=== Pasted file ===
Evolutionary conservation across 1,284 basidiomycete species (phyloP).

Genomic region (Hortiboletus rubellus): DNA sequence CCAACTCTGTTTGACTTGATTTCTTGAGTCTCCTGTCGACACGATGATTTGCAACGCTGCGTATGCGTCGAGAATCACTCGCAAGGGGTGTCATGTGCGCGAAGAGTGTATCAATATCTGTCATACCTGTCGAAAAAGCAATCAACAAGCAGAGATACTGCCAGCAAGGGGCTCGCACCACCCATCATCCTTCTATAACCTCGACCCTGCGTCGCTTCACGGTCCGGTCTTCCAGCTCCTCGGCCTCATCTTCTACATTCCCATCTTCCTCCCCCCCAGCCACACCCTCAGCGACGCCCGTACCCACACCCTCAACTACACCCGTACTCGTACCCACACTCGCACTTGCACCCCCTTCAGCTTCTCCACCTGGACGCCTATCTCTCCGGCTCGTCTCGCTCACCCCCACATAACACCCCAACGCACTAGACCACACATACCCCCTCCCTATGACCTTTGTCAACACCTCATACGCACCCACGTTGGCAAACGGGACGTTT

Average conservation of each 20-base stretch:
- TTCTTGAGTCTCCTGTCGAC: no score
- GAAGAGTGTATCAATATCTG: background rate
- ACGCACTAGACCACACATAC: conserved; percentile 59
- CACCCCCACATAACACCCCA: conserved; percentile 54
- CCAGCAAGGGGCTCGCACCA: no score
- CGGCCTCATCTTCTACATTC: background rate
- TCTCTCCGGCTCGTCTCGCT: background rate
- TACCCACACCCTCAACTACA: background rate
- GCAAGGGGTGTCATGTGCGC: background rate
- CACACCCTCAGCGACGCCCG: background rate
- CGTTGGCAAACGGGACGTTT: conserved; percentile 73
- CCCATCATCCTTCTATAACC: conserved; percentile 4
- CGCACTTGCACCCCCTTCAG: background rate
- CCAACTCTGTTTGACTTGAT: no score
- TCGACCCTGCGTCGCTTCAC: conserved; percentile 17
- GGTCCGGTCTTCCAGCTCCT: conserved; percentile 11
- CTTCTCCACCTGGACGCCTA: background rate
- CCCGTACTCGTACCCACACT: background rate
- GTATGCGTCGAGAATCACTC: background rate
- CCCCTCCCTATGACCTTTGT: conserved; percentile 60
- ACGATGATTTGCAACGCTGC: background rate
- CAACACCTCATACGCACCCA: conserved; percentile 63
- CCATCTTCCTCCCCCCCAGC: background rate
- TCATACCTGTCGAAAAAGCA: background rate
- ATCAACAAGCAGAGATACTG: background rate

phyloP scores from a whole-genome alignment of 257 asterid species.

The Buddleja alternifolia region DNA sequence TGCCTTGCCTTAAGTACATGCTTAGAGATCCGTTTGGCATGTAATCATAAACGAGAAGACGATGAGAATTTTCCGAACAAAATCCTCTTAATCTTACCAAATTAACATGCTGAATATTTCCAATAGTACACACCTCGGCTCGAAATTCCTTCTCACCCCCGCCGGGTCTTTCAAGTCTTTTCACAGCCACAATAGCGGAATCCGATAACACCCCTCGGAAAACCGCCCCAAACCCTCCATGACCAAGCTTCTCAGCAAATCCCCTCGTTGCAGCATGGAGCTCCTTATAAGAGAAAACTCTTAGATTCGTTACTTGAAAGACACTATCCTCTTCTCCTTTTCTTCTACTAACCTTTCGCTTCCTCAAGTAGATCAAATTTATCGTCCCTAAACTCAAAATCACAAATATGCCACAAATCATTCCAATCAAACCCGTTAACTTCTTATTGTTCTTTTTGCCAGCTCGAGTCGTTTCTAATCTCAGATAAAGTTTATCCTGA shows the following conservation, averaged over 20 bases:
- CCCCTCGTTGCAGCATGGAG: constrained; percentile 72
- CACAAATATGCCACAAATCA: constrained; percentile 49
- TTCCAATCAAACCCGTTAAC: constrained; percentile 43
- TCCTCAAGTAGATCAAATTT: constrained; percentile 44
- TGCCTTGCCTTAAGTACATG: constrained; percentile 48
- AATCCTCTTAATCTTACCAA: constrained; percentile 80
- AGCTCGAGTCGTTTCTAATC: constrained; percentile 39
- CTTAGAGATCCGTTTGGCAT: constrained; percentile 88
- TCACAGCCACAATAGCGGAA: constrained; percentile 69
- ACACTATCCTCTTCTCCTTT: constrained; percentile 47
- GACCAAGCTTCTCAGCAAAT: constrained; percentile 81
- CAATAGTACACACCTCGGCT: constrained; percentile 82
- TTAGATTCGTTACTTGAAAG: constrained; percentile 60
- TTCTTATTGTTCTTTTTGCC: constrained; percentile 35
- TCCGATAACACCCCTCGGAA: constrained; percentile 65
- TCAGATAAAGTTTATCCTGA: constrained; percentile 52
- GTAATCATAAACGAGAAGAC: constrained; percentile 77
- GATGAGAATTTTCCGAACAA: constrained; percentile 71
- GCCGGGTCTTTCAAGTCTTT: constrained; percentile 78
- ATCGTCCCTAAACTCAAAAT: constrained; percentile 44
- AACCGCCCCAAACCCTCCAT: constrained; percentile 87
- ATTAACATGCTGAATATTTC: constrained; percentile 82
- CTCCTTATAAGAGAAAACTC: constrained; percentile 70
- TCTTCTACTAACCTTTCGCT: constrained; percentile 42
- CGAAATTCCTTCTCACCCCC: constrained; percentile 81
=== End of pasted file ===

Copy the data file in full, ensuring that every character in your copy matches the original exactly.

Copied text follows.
Evolutionary conservation across 1,284 basidiomycete species (phyloP).

Genomic region (Hortiboletus rubellus): DNA sequence CCAACTCTGTTTGACTTGATTTCTTGAGTCTCCTGTCGACACGATGATTTGCAACGCTGCGTATGCGTCGAGAATCACTCGCAAGGGGTGTCATGTGCGCGAAGAGTGTATCAATATCTGTCATACCTGTCGAAAAAGCAATCAACAAGCAGAGATACTGCCAGCAAGGGGCTCGCACCACCCATCATCCTTCTATAACCTCGACCCTGCGTCGCTTCACGGTCCGGTCTTCCAGCTCCTCGGCCTCATCTTCTACATTCCCATCTTCCTCCCCCCCAGCCACACCCTCAGCGACGCCCGTACCCACACCCTCAACTACACCCGTACTCGTACCCACACTCGCACTTGCACCCCCTTCAGCTTCTCCACCTGGACGCCTATCTCTCCGGCTCGTCTCGCTCACCCCCACATAACACCCCAACGCACTAGACCACACATACCCCCTCCCTATGACCTTTGTCAACACCTCATACGCACCCACGTTGGCAAACGGGACGTTT

Average conservation of each 20-base stretch:
- TTCTTGAGTCTCCTGTCGAC: no score
- GAAGAGTGTATCAATATCTG: background rate
- ACGCACTAGACCACACATAC: conserved; percentile 59
- CACCCCCACATAACACCCCA: conserved; percentile 54
- CCAGCAAGGGGCTCGCACCA: no score
- CGGCCTCATCTTCTACATTC: background rate
- TCTCTCCGGCTCGTCTCGCT: background rate
- TACCCACACCCTCAACTACA: background rate
- GCAAGGGGTGTCATGTGCGC: background rate
- CACACCCTCAGCGACGCCCG: background rate
- CGTTGGCAAACGGGACGTTT: conserved; percentile 73
- CCCATCATCCTTCTATAACC: conserved; percentile 4
- CGCACTTGCACCCCCTTCAG: background rate
- CCAACTCTGTTTGACTTGAT: no score
- TCGACCCTGCGTCGCTTCAC: conserved; percentile 17
- GGTCCGGTCTTCCAGCTCCT: conserved; percentile 11
- CTTCTCCACCTGGACGCCTA: background rate
- CCCGTACTCGTACCCACACT: background rate
- GTATGCGTCGAGAATCACTC: background rate
- CCCCTCCCTATGACCTTTGT: conserved; percentile 60
- ACGATGATTTGCAACGCTGC: background rate
- CAACACCTCATACGCACCCA: conserved; percentile 63
- CCATCTTCCTCCCCCCCAGC: background rate
- TCATACCTGTCGAAAAAGCA: background rate
- ATCAACAAGCAGAGATACTG: background rate

phyloP scores from a whole-genome alignment of 257 asterid species.

The Buddleja alternifolia region DNA sequence TGCCTTGCCTTAAGTACATGCTTAGAGATCCGTTTGGCATGTAATCATAAACGAGAAGACGATGAGAATTTTCCGAACAAAATCCTCTTAATCTTACCAAATTAACATGCTGAATATTTCCAATAGTACACACCTCGGCTCGAAATTCCTTCTCACCCCCGCCGGGTCTTTCAAGTCTTTTCACAGCCACAATAGCGGAATCCGATAACACCCCTCGGAAAACCGCCCCAAACCCTCCATGACCAAGCTTCTCAGCAAATCCCCTCGTTGCAGCATGGAGCTCCTTATAAGAGAAAACTCTTAGATTCGTTACTTGAAAGACACTATCCTCTTCTCCTTTTCTTCTACTAACCTTTCGCTTCCTCAAGTAGATCAAATTTATCGTCCCTAAACTCAAAATCACAAATATGCCACAAATCATTCCAATCAAACCCGTTAACTTCTTATTGTTCTTTTTGCCAGCTCGAGTCGTTTCTAATCTCAGATAAAGTTTATCCTGA shows the following conservation, averaged over 20 bases:
- CCCCTCGTTGCAGCATGGAG: constrained; percentile 72
- CACAAATATGCCACAAATCA: constrained; percentile 49
- TTCCAATCAAACCCGTTAAC: constrained; percentile 43
- TCCTCAAGTAGATCAAATTT: constrained; percentile 44
- TGCCTTGCCTTAAGTACATG: constrained; percentile 48
- AATCCTCTTAATCTTACCAA: constrained; percentile 80
- AGCTCGAGTCGTTTCTAATC: constrained; percentile 39
- CTTAGAGATCCGTTTGGCAT: constrained; percentile 88
- TCACAGCCACAATAGCGGAA: constrained; percentile 69
- ACACTATCCTCTTCTCCTTT: constrained; percentile 47
- GACCAAGCTTCTCAGCAAAT: constrained; percentile 81
- CAATAGTACACACCTCGGCT: constrained; percentile 82
- TTAGATTCGTTACTTGAAAG: constrained; percentile 60
- TTCTTATTGTTCTTTTTGCC: constrained; percentile 35
- TCCGATAACACCCCTCGGAA: constrained; percentile 65
- TCAGATAAAGTTTATCCTGA: constrained; percentile 52
- GTAATCATAAACGAGAAGAC: constrained; percentile 77
- GATGAGAATTTTCCGAACAA: constrained; percentile 71
- GCCGGGTCTTTCAAGTCTTT: constrained; percentile 78
- ATCGTCCCTAAACTCAAAAT: constrained; percentile 44
- AACCGCCCCAAACCCTCCAT: constrained; percentile 87
- ATTAACATGCTGAATATTTC: constrained; percentile 82
- CTCCTTATAAGAGAAAACTC: constrained; percentile 70
- TCTTCTACTAACCTTTCGCT: constrained; percentile 42
- CGAAATTCCTTCTCACCCCC: constrained; percentile 81